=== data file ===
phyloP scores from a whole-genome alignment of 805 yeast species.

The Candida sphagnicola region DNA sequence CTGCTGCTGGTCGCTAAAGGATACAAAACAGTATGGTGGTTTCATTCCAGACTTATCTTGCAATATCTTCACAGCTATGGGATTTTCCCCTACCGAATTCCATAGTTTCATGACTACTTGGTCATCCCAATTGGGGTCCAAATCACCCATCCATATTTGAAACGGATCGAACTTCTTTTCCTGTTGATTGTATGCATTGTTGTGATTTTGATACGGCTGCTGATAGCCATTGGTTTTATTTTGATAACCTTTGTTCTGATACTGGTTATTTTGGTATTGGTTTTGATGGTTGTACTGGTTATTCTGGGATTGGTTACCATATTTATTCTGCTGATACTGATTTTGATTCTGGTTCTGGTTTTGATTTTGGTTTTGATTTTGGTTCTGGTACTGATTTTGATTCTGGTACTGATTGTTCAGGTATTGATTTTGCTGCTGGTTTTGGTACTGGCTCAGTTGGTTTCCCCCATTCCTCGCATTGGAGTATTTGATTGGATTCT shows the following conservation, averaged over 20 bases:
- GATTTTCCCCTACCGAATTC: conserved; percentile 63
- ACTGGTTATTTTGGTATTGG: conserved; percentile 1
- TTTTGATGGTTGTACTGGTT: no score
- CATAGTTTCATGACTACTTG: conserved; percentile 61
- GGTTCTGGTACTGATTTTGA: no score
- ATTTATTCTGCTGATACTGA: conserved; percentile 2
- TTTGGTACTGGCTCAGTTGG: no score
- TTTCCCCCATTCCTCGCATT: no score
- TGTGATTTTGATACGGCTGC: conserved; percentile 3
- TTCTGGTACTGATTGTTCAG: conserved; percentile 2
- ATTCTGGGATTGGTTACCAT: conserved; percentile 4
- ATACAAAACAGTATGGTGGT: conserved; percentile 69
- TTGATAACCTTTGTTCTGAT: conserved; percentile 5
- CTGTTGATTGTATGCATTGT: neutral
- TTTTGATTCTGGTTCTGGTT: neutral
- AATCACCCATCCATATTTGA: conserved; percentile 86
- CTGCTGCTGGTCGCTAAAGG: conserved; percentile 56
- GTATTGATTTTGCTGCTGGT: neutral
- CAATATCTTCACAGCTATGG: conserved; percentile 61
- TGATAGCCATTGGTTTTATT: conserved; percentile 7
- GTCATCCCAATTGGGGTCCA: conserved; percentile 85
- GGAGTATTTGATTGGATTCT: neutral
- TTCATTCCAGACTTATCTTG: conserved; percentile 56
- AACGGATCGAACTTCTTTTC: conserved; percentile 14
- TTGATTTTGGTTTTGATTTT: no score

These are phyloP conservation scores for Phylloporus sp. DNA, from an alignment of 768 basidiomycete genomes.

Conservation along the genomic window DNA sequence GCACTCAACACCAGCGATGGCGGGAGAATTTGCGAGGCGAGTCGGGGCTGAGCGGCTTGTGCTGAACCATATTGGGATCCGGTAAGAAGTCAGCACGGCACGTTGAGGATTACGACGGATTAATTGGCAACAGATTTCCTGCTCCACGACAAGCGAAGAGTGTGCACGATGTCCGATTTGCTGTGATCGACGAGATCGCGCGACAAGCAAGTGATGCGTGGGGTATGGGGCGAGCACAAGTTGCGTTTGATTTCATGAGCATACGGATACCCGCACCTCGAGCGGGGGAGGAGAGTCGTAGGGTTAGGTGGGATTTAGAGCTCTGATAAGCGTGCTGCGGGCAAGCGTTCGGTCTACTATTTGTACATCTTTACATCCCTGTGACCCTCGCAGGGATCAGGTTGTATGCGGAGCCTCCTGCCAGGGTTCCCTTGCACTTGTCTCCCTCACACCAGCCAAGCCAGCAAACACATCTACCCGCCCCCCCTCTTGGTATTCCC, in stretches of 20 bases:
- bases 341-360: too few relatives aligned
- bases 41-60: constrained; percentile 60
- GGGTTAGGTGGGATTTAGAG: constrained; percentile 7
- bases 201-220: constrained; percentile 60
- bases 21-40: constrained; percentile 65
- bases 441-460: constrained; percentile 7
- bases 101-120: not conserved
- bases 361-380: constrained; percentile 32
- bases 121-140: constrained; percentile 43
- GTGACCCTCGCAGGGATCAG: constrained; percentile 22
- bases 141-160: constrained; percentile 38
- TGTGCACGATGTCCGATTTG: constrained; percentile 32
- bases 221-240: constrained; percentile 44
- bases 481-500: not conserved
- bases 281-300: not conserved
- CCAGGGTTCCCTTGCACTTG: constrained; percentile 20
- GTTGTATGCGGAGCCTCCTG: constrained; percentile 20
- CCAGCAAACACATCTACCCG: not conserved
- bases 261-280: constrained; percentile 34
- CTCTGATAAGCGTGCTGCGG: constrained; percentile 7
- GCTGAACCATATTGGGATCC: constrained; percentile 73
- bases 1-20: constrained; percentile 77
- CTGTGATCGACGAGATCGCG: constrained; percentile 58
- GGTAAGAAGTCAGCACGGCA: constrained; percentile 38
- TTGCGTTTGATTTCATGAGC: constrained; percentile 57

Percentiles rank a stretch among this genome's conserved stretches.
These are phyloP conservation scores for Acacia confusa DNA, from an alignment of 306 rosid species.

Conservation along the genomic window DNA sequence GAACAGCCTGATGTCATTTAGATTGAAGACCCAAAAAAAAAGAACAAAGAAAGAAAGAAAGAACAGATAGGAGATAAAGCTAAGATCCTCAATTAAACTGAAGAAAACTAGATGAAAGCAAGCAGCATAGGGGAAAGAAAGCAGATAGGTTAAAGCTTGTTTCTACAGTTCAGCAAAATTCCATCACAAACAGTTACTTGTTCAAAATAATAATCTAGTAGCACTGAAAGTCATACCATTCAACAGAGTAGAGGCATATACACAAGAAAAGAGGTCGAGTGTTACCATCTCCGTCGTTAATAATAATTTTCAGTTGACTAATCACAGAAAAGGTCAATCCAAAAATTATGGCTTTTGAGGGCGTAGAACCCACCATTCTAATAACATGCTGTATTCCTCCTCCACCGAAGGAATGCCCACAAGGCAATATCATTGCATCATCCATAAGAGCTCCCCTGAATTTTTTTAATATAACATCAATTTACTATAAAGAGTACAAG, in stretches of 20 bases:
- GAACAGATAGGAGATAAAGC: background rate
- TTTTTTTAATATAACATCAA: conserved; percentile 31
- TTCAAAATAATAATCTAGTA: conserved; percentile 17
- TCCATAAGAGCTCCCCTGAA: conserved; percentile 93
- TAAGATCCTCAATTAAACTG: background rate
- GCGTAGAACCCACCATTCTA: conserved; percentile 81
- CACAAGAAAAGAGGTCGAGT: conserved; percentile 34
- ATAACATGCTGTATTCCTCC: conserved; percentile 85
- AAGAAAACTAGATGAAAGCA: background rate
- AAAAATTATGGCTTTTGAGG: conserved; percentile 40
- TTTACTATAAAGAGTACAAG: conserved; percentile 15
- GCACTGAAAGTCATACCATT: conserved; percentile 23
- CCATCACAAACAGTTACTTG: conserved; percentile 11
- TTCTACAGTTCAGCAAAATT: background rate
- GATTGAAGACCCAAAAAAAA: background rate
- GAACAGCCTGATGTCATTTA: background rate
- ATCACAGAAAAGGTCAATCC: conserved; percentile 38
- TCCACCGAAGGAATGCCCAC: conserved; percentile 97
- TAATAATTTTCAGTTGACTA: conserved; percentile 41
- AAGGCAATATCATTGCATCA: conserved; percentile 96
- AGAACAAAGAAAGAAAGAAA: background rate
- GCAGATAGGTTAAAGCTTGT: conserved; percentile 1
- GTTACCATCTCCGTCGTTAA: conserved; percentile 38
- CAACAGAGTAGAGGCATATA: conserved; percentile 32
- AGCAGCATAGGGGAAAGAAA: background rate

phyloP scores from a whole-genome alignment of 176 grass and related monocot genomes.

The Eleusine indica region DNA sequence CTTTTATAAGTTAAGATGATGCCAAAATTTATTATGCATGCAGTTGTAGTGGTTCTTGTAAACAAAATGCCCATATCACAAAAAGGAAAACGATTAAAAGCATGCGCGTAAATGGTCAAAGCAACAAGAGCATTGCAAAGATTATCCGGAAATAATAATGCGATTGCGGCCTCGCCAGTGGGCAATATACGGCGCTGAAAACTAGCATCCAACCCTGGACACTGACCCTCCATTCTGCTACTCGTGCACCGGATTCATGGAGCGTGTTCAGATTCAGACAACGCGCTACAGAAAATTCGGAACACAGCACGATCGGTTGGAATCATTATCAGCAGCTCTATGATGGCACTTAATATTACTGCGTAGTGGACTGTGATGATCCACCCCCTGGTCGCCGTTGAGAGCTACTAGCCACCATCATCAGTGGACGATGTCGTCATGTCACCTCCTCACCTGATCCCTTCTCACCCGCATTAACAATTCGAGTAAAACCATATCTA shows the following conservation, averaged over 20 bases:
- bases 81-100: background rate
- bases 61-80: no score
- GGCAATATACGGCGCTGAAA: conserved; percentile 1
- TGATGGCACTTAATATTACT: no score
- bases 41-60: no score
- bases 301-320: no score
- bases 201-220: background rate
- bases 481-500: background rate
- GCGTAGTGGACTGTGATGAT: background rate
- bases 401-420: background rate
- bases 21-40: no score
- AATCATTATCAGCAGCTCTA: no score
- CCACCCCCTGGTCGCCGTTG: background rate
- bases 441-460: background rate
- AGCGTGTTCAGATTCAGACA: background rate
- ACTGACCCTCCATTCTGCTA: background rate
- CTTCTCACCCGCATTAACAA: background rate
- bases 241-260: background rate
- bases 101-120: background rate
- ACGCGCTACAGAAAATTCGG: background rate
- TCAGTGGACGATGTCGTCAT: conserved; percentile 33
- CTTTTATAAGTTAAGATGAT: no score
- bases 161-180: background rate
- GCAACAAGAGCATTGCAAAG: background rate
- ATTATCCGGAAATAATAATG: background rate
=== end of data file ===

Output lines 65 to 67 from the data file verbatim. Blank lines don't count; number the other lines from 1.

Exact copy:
- ATAACATGCTGTATTCCTCC: conserved; percentile 85
- AAGAAAACTAGATGAAAGCA: background rate
- AAAAATTATGGCTTTTGAGG: conserved; percentile 40